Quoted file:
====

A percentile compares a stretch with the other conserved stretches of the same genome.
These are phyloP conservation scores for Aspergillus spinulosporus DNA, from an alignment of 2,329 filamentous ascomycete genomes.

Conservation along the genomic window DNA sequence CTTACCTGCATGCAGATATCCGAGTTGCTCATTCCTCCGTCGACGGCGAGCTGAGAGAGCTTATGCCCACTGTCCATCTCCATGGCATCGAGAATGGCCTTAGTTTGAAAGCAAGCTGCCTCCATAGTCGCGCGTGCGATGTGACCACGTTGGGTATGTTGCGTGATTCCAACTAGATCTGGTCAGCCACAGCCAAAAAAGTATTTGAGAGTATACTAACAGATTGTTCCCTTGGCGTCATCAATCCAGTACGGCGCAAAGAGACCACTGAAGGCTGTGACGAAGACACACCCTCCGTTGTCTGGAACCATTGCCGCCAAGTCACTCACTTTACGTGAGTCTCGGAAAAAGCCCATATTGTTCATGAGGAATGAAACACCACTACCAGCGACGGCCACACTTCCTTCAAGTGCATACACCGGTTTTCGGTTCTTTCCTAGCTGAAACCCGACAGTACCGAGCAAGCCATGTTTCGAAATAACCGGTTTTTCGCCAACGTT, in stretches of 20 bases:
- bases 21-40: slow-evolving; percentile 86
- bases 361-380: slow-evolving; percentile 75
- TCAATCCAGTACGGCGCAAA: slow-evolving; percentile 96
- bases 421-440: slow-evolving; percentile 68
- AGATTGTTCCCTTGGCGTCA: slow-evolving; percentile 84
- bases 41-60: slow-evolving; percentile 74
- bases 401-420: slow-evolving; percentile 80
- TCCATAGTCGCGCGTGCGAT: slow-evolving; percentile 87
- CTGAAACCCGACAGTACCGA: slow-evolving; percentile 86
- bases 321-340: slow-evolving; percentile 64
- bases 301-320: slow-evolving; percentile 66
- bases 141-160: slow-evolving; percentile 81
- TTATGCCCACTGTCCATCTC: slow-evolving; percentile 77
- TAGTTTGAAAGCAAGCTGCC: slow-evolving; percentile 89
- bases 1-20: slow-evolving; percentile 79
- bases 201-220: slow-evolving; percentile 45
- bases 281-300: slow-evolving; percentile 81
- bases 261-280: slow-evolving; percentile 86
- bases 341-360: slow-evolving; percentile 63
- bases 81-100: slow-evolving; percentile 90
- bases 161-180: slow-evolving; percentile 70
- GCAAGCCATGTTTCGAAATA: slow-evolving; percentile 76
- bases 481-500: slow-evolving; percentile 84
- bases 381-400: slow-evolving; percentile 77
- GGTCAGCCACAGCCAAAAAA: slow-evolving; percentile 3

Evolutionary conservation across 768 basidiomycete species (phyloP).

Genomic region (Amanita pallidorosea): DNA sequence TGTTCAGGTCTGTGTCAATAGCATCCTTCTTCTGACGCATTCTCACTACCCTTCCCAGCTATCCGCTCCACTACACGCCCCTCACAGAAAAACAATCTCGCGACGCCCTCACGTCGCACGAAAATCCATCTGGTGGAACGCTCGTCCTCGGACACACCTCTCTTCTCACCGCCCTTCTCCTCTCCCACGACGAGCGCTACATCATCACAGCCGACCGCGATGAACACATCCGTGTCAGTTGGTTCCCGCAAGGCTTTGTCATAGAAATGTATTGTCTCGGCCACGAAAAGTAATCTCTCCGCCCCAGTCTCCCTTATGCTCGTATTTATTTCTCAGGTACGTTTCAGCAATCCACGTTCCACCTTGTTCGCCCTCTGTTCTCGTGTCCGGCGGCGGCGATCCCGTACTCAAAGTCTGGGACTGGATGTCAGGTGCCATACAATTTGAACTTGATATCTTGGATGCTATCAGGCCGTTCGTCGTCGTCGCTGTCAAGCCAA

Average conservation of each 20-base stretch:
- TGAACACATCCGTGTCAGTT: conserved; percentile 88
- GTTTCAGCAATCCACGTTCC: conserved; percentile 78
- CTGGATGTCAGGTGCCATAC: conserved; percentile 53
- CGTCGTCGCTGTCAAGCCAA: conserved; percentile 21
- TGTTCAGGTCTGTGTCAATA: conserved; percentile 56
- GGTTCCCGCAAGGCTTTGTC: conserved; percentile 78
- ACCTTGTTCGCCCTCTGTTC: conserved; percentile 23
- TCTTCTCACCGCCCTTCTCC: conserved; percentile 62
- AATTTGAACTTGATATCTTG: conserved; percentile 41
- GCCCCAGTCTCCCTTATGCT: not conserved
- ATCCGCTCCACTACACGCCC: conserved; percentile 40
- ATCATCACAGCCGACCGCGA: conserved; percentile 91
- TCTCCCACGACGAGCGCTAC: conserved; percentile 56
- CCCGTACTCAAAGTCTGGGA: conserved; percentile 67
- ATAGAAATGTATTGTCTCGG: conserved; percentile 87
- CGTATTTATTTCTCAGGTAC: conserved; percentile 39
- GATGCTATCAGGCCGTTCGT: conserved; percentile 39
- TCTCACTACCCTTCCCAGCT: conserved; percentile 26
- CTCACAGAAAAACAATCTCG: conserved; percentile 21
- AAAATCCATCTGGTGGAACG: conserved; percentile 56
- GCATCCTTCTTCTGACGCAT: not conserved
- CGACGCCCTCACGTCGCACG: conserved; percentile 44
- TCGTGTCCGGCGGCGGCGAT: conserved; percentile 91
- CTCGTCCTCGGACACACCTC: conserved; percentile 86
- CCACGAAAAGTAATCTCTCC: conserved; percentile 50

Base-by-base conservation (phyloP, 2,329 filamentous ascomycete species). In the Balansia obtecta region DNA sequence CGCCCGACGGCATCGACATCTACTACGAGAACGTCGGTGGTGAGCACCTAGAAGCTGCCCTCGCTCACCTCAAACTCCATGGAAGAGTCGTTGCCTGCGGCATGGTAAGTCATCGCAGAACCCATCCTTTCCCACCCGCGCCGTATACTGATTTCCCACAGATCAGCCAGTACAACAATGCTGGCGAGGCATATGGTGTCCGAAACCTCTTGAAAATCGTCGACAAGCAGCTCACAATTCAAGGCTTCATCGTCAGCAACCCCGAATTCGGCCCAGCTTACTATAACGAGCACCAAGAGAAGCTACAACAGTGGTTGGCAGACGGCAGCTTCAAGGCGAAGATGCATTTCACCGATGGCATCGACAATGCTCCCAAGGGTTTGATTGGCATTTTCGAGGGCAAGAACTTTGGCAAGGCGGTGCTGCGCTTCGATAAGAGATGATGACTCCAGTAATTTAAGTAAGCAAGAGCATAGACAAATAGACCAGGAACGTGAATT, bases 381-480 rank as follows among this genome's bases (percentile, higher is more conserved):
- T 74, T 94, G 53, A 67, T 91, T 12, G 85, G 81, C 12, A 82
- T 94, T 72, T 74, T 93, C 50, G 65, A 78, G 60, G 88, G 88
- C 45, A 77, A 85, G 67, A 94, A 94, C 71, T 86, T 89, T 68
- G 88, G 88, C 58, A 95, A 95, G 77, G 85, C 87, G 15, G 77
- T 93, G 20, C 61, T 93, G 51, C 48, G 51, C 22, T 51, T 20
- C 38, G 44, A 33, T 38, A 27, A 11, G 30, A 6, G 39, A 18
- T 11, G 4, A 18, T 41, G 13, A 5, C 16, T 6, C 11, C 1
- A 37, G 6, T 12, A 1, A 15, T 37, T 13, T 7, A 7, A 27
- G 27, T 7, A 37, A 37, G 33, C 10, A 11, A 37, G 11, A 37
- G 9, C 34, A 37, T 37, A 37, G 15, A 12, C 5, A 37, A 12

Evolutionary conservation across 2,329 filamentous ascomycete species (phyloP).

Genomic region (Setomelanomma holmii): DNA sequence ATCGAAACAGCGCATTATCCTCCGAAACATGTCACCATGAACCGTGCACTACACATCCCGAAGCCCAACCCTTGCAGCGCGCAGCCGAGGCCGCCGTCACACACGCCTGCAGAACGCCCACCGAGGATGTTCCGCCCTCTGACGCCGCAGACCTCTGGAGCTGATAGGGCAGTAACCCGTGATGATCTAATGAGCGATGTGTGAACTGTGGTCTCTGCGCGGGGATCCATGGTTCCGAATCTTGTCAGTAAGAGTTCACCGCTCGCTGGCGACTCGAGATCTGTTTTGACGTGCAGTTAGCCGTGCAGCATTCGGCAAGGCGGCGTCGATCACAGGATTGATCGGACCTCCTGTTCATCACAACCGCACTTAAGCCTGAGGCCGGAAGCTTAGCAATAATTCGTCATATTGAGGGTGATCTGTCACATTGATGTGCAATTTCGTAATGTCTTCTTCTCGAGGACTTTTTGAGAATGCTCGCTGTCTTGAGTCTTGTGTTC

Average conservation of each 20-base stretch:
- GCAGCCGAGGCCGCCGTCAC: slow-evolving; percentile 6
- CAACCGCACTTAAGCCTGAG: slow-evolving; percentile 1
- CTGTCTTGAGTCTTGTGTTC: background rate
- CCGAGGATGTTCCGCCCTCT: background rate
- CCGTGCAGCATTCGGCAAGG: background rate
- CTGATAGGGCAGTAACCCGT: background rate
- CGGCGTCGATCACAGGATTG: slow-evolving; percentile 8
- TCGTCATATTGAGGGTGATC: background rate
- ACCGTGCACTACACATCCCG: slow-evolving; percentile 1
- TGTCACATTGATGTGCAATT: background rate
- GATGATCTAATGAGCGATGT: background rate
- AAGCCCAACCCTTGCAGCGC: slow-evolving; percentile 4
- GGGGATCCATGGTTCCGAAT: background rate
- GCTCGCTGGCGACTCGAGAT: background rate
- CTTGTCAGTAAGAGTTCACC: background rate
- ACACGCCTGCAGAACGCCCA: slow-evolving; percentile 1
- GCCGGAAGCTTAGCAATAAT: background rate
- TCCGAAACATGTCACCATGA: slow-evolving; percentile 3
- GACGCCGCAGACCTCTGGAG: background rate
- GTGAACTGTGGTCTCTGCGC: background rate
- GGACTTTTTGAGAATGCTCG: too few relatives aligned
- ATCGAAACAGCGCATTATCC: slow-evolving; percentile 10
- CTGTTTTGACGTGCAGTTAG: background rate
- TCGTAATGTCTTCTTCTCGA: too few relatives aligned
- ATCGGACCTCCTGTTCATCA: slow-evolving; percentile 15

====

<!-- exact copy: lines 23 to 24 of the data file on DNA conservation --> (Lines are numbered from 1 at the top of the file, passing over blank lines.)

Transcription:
- bases 81-100: slow-evolving; percentile 90
- bases 161-180: slow-evolving; percentile 70